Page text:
Former assistant secretary for health of the U.S. Department of Health and Human Services, Howard K. Koh, MD, MPH, issued a challenge to participants at a recent Harvard Catalyst Community Engagement forum on how to best translate research evidence into effective policy changes. “There is no issue more pressing than this one,” emphasized Koh, now the Harvey V. Fineberg Professor of the Practice of Public Health Leadership at the Harvard T.H. Chan School of Public Health.
“Here we are in the heart of academia surrounded by researchers of all kinds, but in terms of translating their work into policies that affect all our communities, we are not doing our job,” he said. Koh, also a former Massachusetts commissioner of public health, has been integral to federal and state efforts to reduce tobacco use and cancer treatment disparities affecting underserved and minority populations.
The Harvard Catalyst Community Engagement Program, which sponsored the forum held Feb. 5 in Countway Library, aims to accelerate the pace of adoption of evidence-based programs and policies to promote health and eliminate disparities.
“Here we are in the heart of academia surrounded by researchers of all kinds, but in terms of translating their work into policies that affect all our communities, we are not doing our job.”
Four panelists spoke about meeting this challenge from different perspectives: chair of the U.S. Preventive Services Task Force, attorney with the Massachusetts League of Community Health Centers, executive director of the Massachusetts Public Health Association and a Harvard Chan School nutrition and epidemiology researcher.
Sometimes getting evidence into policy happens because of legislation, said Sue Curry, PhD, interim vice president and provost of the University of Iowa and chair of the U.S. Preventive Services Task Force (USPSTF). USPSTF is an independent panel of national experts who synthesize available evidence into practice recommendations about preventive services such as screening tests, counseling, and medications. They grade each recommendation based largely on the strength of the evidence.
As part of the Affordable Care Act, health insurers must cover recommended preventive services with an A or B grade. “Suddenly what we say makes a difference,” Curry said.
She advised, “If you want to get research evidence into practice, you must get practice into evidence.” Her other suggestions: Partner with settings where you want to put an intervention into practice. Design a strategy for disseminating evidence-based information so it reaches the intended audiences.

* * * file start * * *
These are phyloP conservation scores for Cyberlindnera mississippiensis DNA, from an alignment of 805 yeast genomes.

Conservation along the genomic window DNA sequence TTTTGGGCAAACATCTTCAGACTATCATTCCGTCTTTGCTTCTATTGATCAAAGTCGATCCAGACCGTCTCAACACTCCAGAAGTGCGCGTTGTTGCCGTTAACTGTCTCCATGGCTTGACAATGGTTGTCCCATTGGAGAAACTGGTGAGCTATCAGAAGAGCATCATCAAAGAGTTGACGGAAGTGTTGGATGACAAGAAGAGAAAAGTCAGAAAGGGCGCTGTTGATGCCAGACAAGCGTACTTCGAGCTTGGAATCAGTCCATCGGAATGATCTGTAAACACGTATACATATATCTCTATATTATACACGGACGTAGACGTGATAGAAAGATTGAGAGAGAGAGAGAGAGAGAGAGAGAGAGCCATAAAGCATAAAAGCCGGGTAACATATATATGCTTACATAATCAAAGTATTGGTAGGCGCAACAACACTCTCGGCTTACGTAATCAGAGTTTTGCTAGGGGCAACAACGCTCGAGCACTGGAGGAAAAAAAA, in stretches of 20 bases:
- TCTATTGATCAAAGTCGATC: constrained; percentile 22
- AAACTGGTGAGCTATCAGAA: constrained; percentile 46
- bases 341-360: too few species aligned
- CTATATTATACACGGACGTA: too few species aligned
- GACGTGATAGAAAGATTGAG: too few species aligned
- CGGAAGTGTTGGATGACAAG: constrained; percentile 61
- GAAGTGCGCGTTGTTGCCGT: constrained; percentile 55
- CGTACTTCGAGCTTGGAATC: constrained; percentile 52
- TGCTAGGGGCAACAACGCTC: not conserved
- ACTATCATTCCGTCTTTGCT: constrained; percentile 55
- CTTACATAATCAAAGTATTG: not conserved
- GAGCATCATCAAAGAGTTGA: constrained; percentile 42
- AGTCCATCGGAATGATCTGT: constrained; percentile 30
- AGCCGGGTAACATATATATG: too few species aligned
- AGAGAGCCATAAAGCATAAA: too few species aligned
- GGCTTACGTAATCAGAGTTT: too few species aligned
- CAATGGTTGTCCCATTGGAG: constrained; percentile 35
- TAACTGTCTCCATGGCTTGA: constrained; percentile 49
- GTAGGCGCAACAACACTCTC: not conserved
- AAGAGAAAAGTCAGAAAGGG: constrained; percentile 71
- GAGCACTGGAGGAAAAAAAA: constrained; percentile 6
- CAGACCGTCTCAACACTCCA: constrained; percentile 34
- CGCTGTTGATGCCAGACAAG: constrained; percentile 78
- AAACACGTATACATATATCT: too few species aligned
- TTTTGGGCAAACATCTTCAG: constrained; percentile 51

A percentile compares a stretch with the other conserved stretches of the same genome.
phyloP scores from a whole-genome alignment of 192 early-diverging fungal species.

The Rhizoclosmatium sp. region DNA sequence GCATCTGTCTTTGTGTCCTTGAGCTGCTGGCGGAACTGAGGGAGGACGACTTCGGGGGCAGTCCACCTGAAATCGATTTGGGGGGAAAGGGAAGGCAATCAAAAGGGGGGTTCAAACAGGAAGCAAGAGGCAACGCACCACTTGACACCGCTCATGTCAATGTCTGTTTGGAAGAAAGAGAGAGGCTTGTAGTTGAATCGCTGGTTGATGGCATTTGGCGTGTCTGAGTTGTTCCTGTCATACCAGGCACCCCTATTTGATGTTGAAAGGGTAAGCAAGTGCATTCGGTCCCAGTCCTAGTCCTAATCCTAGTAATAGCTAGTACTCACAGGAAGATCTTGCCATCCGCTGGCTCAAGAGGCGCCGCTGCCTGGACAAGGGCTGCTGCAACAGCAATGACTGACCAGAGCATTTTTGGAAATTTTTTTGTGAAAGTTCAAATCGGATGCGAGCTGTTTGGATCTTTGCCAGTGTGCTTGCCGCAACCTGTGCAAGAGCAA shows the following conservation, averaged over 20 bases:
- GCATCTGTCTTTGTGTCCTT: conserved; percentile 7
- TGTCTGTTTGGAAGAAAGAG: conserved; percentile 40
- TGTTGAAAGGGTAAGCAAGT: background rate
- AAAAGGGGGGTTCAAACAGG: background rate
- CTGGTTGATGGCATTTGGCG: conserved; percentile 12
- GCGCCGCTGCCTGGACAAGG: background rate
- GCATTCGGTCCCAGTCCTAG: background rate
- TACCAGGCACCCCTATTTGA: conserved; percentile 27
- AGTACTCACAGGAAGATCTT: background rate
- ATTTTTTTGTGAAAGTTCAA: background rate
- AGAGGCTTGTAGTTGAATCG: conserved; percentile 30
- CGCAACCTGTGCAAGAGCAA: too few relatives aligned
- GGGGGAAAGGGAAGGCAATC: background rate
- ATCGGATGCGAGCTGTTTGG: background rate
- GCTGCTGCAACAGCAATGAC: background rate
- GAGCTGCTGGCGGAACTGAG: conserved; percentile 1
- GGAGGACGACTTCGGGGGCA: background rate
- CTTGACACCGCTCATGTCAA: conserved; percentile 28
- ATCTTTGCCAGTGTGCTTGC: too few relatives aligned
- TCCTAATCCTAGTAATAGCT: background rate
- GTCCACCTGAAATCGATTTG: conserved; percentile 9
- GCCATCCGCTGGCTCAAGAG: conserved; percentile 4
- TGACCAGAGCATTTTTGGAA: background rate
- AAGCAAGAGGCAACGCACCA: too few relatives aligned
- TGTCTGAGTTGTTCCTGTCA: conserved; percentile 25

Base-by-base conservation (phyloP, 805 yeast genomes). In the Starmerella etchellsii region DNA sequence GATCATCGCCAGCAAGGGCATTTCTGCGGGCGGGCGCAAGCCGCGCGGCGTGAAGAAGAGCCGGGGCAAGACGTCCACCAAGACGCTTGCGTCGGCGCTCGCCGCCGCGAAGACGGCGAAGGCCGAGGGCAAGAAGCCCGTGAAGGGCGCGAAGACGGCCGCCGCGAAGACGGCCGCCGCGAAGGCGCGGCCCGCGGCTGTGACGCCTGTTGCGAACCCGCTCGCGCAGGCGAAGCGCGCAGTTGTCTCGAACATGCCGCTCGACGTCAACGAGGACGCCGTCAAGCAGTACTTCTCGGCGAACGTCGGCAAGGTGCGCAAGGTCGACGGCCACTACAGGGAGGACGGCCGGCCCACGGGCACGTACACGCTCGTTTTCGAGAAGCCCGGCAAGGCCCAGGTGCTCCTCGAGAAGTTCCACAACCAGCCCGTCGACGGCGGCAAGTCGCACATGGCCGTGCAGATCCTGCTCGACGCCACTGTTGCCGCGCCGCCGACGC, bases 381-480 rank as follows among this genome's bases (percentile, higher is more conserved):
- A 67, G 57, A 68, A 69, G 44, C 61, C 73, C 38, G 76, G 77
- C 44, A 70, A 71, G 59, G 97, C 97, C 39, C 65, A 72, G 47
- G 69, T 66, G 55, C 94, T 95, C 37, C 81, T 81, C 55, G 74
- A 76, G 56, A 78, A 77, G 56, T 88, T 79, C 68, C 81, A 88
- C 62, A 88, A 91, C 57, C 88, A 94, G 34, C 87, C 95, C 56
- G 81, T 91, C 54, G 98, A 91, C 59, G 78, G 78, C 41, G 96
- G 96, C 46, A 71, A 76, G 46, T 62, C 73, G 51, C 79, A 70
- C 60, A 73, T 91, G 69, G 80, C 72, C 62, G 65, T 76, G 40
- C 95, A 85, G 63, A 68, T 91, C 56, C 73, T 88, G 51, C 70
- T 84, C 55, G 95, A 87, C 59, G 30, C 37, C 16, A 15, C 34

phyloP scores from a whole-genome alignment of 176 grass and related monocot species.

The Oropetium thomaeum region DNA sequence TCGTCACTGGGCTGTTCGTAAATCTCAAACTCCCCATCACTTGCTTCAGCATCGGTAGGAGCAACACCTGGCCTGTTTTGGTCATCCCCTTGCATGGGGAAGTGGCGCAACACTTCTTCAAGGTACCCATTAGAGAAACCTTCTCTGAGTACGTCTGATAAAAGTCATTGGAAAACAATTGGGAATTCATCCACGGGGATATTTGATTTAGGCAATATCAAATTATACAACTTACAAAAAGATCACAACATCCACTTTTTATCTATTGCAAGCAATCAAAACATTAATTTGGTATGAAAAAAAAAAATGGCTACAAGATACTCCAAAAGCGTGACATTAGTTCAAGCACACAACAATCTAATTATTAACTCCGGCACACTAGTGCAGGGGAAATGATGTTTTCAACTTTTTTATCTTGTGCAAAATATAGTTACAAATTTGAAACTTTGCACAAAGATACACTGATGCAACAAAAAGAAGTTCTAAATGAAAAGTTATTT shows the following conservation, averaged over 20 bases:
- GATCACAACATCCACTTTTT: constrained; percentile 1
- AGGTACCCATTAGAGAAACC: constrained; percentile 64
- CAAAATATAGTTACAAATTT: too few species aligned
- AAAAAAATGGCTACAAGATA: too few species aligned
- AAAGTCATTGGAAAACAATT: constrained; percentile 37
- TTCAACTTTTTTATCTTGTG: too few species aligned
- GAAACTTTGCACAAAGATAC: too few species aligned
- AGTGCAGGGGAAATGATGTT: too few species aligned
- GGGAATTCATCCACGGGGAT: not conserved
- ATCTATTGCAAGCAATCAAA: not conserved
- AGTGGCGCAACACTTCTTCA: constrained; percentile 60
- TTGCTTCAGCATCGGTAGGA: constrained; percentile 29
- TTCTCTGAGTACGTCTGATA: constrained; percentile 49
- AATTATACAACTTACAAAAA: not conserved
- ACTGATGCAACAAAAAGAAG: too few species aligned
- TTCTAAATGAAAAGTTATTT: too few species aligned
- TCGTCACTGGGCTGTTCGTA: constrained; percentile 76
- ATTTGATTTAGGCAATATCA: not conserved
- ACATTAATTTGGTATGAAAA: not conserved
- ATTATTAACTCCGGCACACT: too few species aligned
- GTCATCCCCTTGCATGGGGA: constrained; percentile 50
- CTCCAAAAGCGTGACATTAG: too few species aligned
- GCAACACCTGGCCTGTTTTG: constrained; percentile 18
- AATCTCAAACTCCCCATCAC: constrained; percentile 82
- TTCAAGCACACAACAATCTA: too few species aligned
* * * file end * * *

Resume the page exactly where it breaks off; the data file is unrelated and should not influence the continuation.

Michael Curry, Esq., JD, has spent considerable time developing trust and making connections with legislators in his 20 years of policy work. “Legislators are inundated with information and don’t have expertise in all areas,” said Curry, who is now senior vice president and general counsel at the Mass League of Community Health Centers. He previously worked at Blue Cross and Blue Shield of Massachusetts and was actively involved in state healthcare reform.
“We have to come in with reliable data and compelling arguments about why what we’re presenting is important,” he said. “But you also need to have a personal story about what it means to families, their constituents.”
Carlene Pavlos, MTS, executive director of the Mass Public Health Association (MPHA), said MPHA’s goals are to eliminate health inequities and create healthy communities, through shaping policy and budget advocacy. She pointed out that most available evidence is focused on the health of the individual, whereas they are interested in changing the health of a population — communities. They need evidence on how to shape these changes, and ways to measure progress and possible long-term outcomes.
“Get more creative and think of new strategies to do this,” she suggested. “Have the people affected be part of research design, data analysis, and advocacy to together achieve our goals.”
Eric Rimm, ScD, professor of nutrition and epidemiology at Harvard Chan School, pointed out how long it takes to go from the science to implementation. Through research in his laboratory in the 1970s and ‘80s, he and colleagues found that trans fats were “bad” and published their studies in all the best journals.
“We thought the policy people would take it from there,” he said. “But we had to advocate for changes.”
First, food labels were required to list the amount of trans fats, resulting in a 50 percent drop in intake of trans fats, he said. As of 2018, trans fats are banned. “But it took 50 years,” he said.
From the audience, HMS Dean for Clinical and Translational Research and principal investigator of Harvard Catalyst Lee Nadler, MD, said he was troubled that change takes 50 years. “How do we marshal the ability to communicate to make change happen more quickly?” he asked
Rimm told of how he recently and unintentionally fell into a great way to communicate a public health study. Quoted in a New York Times article, he referred to potatoes as “starch bombs” and suggested “a side dish of just six fries.” Those quotes went viral.
“I think we woke people up a bit,” he said. “I’ve never reached a million people before.”
Karen Emmons, PhD, professor of social and behavioral sciences at Harvard Chan School and faculty lead of the Harvard Catalyst Community Engagement Program, invited ideas to keep the conversation going.
To make change happen, “it is important to make evidence more useful and better communicate it,” she said.